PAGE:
Thursday, April 22, 2010

Living with JS, a year later…..

I have been meaning to write this post since last week. The one year anniversary of D-Day (diagnosis day) was April 17th. I guess I have been putting it off because the thought of re-living this last year, one of the hardest years of our lives, just exhausted me. I have put it off long enough.

I guess we should consider ourselves lucky. We got the diagnosis of JS fairly quickly within a month or so after being referred to a neurologist. I have heard countless stories of unknown or vague diagnoses. I have learned through the Children’s Rare Disease Network that some children go undiagnosed for years, some never knowing the cause of their problems. And because I do not deal well with the unknown, we were relieved in a sense to have an answer.

We are also incredibly lucky because Haley’s condition is pretty mild. On one hand we are thankful, but on the other hand we carry a sense of guilt for those who are more severely affected. I have been told time and time again by other parents with JS not to feel guilty to just be thankful, but we still can’t help but have this emotion.

I have learned so much about JS and developmental delays over the past year, more than I ever cared to know. I feel like I have become a personal spokesperson for rare disease, for JS, for developmental delays, etc. We are constantly wearing our JS shirts and bracelets and take every opportunity to tell complete strangers about JS. Some people often look at me like I am crazy for being so open and honest about it. But it really does help me cope. I detest the stares and hate even more the complete avoidance of eye contact from strangers when they notice Haley’s head ticks or see her in public with her walker. People don’t know that being curious is alright, it gives me the opportunity to educate and raise awareness. We have learned to let the flat out rude comments and the otherwise innocent but insensitive ones roll off our backs. We realize that people just don’t know what to say and often say the wrong thing.

We have met so many wonderful people over the past year. We attended the JSF conference last July in Cincinnati. That was the best thing we ever did!!! And we are already looking forward to the next conference next July in Orlando (can you say “good excuse for family vacation!!!”). I have also “met” a lot of other people through the foundation through Facebook, and cannot wait to meet them in person. I think of the Joubert family as my extended family, it is such a wonderful support network!!!!

We have gone through the gamut of grieving emotions since D-day. Why did we grieve you ask? Well, as cold as it seems to say, no one goes into parenthood thinking they will have a special needs child, no one hopes for it. You only hope for the perfect child. And when you don’t have the so-called “perfect child” you do have to go through a grieving process because things aren’t going to go the way you planned. I know every person reading this who has a special needs child knows what I am talking about. Its the dirty little secret no one wants to talk about. Having a special needs child totally redefines what normal means to you. It is not to say that we don’t love our children just the way they are or want them to be something they are not, but we are all traveling a different path than we thought we would. (see this post for a poem that perfectly descibes this).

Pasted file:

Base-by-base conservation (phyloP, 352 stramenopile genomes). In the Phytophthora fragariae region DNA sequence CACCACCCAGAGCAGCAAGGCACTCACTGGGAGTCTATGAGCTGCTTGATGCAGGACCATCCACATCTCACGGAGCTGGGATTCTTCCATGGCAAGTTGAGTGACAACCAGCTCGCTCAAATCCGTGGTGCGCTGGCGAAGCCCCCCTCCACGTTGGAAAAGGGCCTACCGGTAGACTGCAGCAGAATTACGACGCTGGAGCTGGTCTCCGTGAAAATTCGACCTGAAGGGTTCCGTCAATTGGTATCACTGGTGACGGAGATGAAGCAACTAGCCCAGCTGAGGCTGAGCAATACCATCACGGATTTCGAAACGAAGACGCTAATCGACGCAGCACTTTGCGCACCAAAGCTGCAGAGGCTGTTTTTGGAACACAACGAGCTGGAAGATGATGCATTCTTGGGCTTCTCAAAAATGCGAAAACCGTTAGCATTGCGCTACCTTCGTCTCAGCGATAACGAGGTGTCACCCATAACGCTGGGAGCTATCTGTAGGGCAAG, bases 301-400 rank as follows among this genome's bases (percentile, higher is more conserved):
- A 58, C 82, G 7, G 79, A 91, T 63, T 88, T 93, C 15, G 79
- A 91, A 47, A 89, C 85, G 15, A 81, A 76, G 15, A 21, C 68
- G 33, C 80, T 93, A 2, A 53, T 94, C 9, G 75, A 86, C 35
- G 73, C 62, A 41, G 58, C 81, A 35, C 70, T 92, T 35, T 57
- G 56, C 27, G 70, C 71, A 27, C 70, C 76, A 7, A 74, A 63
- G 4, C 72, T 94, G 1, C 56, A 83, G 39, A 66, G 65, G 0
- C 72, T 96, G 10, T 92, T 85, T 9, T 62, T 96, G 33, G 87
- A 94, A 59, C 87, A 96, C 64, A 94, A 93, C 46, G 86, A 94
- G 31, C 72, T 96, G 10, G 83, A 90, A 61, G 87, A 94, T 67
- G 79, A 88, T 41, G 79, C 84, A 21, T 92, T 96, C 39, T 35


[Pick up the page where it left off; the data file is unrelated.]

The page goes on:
Haley has done exceptionally well this year. She has developed by leaps and bounds. Going from a totally non-mobile, totally unable to handle sensory overload to being on the verge of walking and handling sensory input much much better. She still has a long way to go. She is still not really talking, still has physical therapy twice a week, and occupational therapy, speech therapy, visual therapy, and play therapy all once a week and still uses a walker to walk. But she is otherwise a typical toddler, with typical mood swings, loves to play, and very affectionate. She has a wonderful sense of humor also.

The unknowns of JS are what bothered us the most when she was first diagnosed. Not knowing if she will ever walk or talk, what will her cognitive function be, will she ever develop the other complications associated with JS? Her development has given us a lot of encouragement. She continues to new things everyday and meeting her milestones slowly but surely. She is as smart as a whip and, so far, cognitively appropriate for her age. We made a visit to the NIH in Maryland this past December to study her kidneys and liver and they don’t think she is at any increased risk for the complications that can sometimes occur, but want us to continue to monitor that yearly. So the unknown, although it still drives us nuts to think about….we do not dwell on it like we initially did.

All in all I think we have dealt well with this diagnosis. I think being such outspoken advocates for Haley and for the JSF is therapeutic for us. We also have very strong support from our families and friends. Without you guys, we would be lost!






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